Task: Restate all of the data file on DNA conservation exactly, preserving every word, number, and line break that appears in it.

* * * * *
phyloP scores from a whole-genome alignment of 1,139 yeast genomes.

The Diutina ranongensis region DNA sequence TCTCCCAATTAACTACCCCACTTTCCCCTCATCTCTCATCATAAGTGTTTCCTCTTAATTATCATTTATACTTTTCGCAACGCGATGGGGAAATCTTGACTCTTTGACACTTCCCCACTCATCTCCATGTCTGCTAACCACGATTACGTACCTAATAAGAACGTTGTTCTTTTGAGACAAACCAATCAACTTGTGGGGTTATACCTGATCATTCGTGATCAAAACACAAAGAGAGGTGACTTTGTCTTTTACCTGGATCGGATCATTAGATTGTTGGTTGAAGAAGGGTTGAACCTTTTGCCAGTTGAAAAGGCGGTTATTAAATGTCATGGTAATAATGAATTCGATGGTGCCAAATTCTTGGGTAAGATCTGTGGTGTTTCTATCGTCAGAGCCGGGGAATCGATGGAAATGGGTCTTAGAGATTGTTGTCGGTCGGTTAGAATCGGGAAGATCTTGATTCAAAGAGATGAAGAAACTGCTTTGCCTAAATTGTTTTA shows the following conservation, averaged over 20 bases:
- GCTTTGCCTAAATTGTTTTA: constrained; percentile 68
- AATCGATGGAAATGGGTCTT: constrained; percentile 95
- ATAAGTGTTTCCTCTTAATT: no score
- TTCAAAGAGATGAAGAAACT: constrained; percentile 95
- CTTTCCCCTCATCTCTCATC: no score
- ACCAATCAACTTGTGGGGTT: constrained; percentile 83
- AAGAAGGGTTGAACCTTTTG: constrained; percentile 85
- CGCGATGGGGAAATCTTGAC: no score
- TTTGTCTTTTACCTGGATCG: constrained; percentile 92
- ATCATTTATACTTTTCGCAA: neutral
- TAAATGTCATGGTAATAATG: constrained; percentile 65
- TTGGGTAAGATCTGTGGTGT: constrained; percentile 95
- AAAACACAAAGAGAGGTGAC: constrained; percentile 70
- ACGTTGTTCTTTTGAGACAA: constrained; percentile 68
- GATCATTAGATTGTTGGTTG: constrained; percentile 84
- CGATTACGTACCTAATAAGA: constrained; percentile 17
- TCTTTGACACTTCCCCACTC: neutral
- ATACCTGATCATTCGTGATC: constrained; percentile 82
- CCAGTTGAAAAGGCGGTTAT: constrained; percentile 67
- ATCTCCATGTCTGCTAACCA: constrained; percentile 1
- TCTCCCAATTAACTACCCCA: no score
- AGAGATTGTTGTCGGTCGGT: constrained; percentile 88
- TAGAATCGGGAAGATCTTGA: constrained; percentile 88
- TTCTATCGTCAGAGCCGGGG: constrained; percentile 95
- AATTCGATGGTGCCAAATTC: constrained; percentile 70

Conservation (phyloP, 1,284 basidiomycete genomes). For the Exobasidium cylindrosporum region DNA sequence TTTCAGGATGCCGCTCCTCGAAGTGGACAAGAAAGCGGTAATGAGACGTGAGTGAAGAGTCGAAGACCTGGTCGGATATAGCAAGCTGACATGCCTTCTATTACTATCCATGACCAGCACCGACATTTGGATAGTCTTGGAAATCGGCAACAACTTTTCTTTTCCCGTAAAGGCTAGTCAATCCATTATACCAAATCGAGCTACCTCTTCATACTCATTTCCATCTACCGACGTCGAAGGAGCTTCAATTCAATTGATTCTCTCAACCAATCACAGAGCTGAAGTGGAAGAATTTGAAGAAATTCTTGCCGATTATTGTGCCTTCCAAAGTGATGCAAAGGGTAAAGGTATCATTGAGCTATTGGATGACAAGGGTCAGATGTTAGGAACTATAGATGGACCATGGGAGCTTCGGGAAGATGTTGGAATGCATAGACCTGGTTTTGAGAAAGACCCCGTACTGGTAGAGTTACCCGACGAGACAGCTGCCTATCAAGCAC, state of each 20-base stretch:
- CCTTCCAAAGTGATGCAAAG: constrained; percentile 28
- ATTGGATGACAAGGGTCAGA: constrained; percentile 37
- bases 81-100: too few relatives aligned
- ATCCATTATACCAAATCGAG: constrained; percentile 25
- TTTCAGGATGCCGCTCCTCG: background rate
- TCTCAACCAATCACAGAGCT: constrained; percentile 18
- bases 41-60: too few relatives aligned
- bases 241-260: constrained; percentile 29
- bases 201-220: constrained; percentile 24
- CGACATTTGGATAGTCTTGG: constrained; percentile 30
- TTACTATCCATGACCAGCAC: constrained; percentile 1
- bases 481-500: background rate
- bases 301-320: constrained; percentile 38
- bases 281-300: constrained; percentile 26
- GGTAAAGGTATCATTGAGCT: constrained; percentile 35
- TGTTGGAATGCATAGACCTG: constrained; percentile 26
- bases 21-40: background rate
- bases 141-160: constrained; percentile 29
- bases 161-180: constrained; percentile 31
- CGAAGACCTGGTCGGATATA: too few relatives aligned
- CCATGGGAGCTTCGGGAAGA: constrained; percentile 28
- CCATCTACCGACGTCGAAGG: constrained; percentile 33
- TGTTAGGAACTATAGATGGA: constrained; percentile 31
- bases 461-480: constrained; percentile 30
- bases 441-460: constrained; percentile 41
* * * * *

phyloP scores from a whole-genome alignment of 1,139 yeast genomes.

The Diutina ranongensis region DNA sequence TCTCCCAATTAACTACCCCACTTTCCCCTCATCTCTCATCATAAGTGTTTCCTCTTAATTATCATTTATACTTTTCGCAACGCGATGGGGAAATCTTGACTCTTTGACACTTCCCCACTCATCTCCATGTCTGCTAACCACGATTACGTACCTAATAAGAACGTTGTTCTTTTGAGACAAACCAATCAACTTGTGGGGTTATACCTGATCATTCGTGATCAAAACACAAAGAGAGGTGACTTTGTCTTTTACCTGGATCGGATCATTAGATTGTTGGTTGAAGAAGGGTTGAACCTTTTGCCAGTTGAAAAGGCGGTTATTAAATGTCATGGTAATAATGAATTCGATGGTGCCAAATTCTTGGGTAAGATCTGTGGTGTTTCTATCGTCAGAGCCGGGGAATCGATGGAAATGGGTCTTAGAGATTGTTGTCGGTCGGTTAGAATCGGGAAGATCTTGATTCAAAGAGATGAAGAAACTGCTTTGCCTAAATTGTTTTA shows the following conservation, averaged over 20 bases:
- GCTTTGCCTAAATTGTTTTA: constrained; percentile 68
- AATCGATGGAAATGGGTCTT: constrained; percentile 95
- ATAAGTGTTTCCTCTTAATT: no score
- TTCAAAGAGATGAAGAAACT: constrained; percentile 95
- CTTTCCCCTCATCTCTCATC: no score
- ACCAATCAACTTGTGGGGTT: constrained; percentile 83
- AAGAAGGGTTGAACCTTTTG: constrained; percentile 85
- CGCGATGGGGAAATCTTGAC: no score
- TTTGTCTTTTACCTGGATCG: constrained; percentile 92
- ATCATTTATACTTTTCGCAA: neutral
- TAAATGTCATGGTAATAATG: constrained; percentile 65
- TTGGGTAAGATCTGTGGTGT: constrained; percentile 95
- AAAACACAAAGAGAGGTGAC: constrained; percentile 70
- ACGTTGTTCTTTTGAGACAA: constrained; percentile 68
- GATCATTAGATTGTTGGTTG: constrained; percentile 84
- CGATTACGTACCTAATAAGA: constrained; percentile 17
- TCTTTGACACTTCCCCACTC: neutral
- ATACCTGATCATTCGTGATC: constrained; percentile 82
- CCAGTTGAAAAGGCGGTTAT: constrained; percentile 67
- ATCTCCATGTCTGCTAACCA: constrained; percentile 1
- TCTCCCAATTAACTACCCCA: no score
- AGAGATTGTTGTCGGTCGGT: constrained; percentile 88
- TAGAATCGGGAAGATCTTGA: constrained; percentile 88
- TTCTATCGTCAGAGCCGGGG: constrained; percentile 95
- AATTCGATGGTGCCAAATTC: constrained; percentile 70

Conservation (phyloP, 1,284 basidiomycete genomes). For the Exobasidium cylindrosporum region DNA sequence TTTCAGGATGCCGCTCCTCGAAGTGGACAAGAAAGCGGTAATGAGACGTGAGTGAAGAGTCGAAGACCTGGTCGGATATAGCAAGCTGACATGCCTTCTATTACTATCCATGACCAGCACCGACATTTGGATAGTCTTGGAAATCGGCAACAACTTTTCTTTTCCCGTAAAGGCTAGTCAATCCATTATACCAAATCGAGCTACCTCTTCATACTCATTTCCATCTACCGACGTCGAAGGAGCTTCAATTCAATTGATTCTCTCAACCAATCACAGAGCTGAAGTGGAAGAATTTGAAGAAATTCTTGCCGATTATTGTGCCTTCCAAAGTGATGCAAAGGGTAAAGGTATCATTGAGCTATTGGATGACAAGGGTCAGATGTTAGGAACTATAGATGGACCATGGGAGCTTCGGGAAGATGTTGGAATGCATAGACCTGGTTTTGAGAAAGACCCCGTACTGGTAGAGTTACCCGACGAGACAGCTGCCTATCAAGCAC, state of each 20-base stretch:
- CCTTCCAAAGTGATGCAAAG: constrained; percentile 28
- ATTGGATGACAAGGGTCAGA: constrained; percentile 37
- bases 81-100: too few relatives aligned
- ATCCATTATACCAAATCGAG: constrained; percentile 25
- TTTCAGGATGCCGCTCCTCG: background rate
- TCTCAACCAATCACAGAGCT: constrained; percentile 18
- bases 41-60: too few relatives aligned
- bases 241-260: constrained; percentile 29
- bases 201-220: constrained; percentile 24
- CGACATTTGGATAGTCTTGG: constrained; percentile 30
- TTACTATCCATGACCAGCAC: constrained; percentile 1
- bases 481-500: background rate
- bases 301-320: constrained; percentile 38
- bases 281-300: constrained; percentile 26
- GGTAAAGGTATCATTGAGCT: constrained; percentile 35
- TGTTGGAATGCATAGACCTG: constrained; percentile 26
- bases 21-40: background rate
- bases 141-160: constrained; percentile 29
- bases 161-180: constrained; percentile 31
- CGAAGACCTGGTCGGATATA: too few relatives aligned
- CCATGGGAGCTTCGGGAAGA: constrained; percentile 28
- CCATCTACCGACGTCGAAGG: constrained; percentile 33
- TGTTAGGAACTATAGATGGA: constrained; percentile 31
- bases 461-480: constrained; percentile 30
- bases 441-460: constrained; percentile 41